Pound to Euro Rate Weakens as YouGov MRP Predicts Smaller Tory Win

Euro Suffers Losses to a Strong US Dollar and a Resilient Pound Sterling

The sterling vs euro interbank exchange rate stands at 1.1858 today. This is 0.46%, or over 0.5 cents, below the pound’s recent 31-month high against the Eurozone’s common currency, its strongest since April 23rd 2017, reached this Monday 9th, at 1.1913.

The GBP to EUR interbank exchange rate has fallen today, because YouGov’s latest MRP (Multi-level Regression and Post-stratification) poll predicts that the Conservative Party will win a smaller majority of MPs at tomorrow’s UK general election, than the last MRP on November 27th.

The new MRP forecasts that the Tories may win a majority of 28 seats, from 68 seats a fortnight ago. Prime Minister Boris Johnson’s party is pencilled in to win 339 MPs, 20 fewer than two weeks ago, while Jeremy Corbyn’s opposition Labour Party is forecast to gain 231 seats, 20 more than on November 27th.

This raises the probability that tomorrow’s UK election might not deliver a clear, decisive result, like the financial markets are looking for, thereby weakening sterling.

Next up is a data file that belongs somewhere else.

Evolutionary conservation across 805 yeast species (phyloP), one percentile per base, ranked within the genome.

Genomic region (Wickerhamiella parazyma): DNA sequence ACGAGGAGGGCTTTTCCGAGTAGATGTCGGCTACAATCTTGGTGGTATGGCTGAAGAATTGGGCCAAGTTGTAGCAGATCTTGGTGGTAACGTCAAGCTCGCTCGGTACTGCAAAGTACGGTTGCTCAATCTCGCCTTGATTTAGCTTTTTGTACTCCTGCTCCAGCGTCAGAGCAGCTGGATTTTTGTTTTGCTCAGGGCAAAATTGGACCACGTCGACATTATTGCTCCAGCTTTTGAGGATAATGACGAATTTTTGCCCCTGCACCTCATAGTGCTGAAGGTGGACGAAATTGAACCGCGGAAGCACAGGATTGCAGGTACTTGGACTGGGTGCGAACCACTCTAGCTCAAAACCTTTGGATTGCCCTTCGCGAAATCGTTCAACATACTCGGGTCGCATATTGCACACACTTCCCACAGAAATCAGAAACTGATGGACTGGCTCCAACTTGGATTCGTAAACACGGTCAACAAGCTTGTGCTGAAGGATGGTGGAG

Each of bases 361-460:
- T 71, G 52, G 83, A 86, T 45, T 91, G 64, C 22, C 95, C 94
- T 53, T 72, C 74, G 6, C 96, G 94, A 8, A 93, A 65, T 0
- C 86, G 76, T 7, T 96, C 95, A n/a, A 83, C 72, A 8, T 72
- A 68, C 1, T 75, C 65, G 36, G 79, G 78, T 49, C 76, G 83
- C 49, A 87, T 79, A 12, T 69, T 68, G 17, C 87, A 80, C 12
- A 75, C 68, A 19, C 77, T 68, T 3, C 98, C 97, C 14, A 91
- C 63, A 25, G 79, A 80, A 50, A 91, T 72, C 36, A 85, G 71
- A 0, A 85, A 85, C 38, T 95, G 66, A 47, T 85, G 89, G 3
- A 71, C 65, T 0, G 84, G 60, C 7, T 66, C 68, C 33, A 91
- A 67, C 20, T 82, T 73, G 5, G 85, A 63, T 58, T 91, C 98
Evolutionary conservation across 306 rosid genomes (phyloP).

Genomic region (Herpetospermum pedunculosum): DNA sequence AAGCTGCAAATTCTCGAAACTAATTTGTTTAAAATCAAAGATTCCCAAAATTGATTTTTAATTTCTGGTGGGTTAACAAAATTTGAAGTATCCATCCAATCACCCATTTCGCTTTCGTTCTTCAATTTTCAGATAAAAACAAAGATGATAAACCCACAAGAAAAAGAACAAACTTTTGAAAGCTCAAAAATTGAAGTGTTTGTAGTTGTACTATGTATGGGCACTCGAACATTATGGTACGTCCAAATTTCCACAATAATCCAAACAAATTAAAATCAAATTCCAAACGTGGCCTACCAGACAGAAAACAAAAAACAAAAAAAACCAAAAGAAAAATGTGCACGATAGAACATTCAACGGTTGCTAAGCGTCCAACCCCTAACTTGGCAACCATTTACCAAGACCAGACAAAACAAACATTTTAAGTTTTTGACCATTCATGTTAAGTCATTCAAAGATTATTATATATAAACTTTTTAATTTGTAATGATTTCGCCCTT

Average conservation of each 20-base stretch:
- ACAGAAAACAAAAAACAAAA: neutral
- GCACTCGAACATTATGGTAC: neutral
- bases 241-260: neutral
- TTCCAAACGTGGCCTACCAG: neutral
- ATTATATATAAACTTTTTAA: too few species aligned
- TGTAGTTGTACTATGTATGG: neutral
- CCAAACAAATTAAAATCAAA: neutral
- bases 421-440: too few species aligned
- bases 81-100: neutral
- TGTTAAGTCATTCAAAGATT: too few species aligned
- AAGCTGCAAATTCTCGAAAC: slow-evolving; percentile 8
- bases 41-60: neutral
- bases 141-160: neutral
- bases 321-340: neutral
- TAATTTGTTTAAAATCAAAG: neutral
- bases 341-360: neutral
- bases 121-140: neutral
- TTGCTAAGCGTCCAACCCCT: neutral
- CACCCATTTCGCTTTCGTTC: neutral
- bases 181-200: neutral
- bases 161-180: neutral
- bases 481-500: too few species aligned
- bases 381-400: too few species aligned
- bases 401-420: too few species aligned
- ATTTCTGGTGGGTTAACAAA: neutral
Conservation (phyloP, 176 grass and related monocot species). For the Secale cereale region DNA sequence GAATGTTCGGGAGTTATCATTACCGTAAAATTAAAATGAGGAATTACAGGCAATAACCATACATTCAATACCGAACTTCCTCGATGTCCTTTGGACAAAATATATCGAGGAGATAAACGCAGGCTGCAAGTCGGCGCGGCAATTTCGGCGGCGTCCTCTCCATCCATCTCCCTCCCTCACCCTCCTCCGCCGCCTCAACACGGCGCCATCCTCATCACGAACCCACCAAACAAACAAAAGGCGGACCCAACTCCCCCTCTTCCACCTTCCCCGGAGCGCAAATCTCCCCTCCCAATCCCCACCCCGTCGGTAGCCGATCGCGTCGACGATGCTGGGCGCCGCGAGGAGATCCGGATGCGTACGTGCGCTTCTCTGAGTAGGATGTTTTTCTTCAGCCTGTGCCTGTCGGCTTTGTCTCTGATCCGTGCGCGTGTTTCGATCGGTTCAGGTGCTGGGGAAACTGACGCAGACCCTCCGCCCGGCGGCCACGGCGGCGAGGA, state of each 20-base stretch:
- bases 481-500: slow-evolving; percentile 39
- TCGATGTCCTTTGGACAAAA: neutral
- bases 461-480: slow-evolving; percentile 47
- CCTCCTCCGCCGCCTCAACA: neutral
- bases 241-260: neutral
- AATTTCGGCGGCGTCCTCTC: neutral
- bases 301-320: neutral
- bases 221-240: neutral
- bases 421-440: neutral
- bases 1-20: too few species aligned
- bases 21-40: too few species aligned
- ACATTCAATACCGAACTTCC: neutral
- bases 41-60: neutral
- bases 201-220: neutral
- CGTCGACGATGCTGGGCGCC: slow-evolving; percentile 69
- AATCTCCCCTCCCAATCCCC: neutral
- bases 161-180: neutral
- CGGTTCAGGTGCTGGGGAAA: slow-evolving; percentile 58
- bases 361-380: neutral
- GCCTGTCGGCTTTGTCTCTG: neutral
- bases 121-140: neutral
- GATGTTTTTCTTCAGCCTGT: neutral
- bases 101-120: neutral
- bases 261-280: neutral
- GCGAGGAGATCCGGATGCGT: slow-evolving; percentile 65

Sterling May Be Affected, as Tory Majority Within MRP’s “Margin of Error”


In particular, sterling has lost out today, because according to YouGov’s new MRP, PM Johnson’s projected majority is within “the margin of error”. This is to say that, come Friday morning, a single political party might not have won a majority of MPs, and instead there might be a ‘hung’ Parliament.

In this case, although a UK government might be formed, it wouldn’t have a majority of MPs in Parliament. The UK has experienced this situation for several months under the incumbent PM Johnson, and it’s led to domestic legislative and Brexit deadlock.

Britons Go the Polls Tomorrow, Results Due Early Friday Morning, Might Influence Pound


For example, Anthony Wells, Director of Political and Social Research at YouGov, says that “Over the last fortnight we’ve seen the Conservative lead and the number of seats they are projected to win gradually fall. There are two days until polls close and time for voters to change their minds.”

The British voting public goes to the ballot boxes tomorrow, and it’s thought that we’ll know the result of the election on Friday morning. This could be worth watching for, to see if delivers a clear result or a ‘hung’ Parliament, and its effect on sterling.

If you would like to learn more about what may affect the GBP/EUR or have an upcoming currency transfer, please contact me, Tom Holian, using the form below.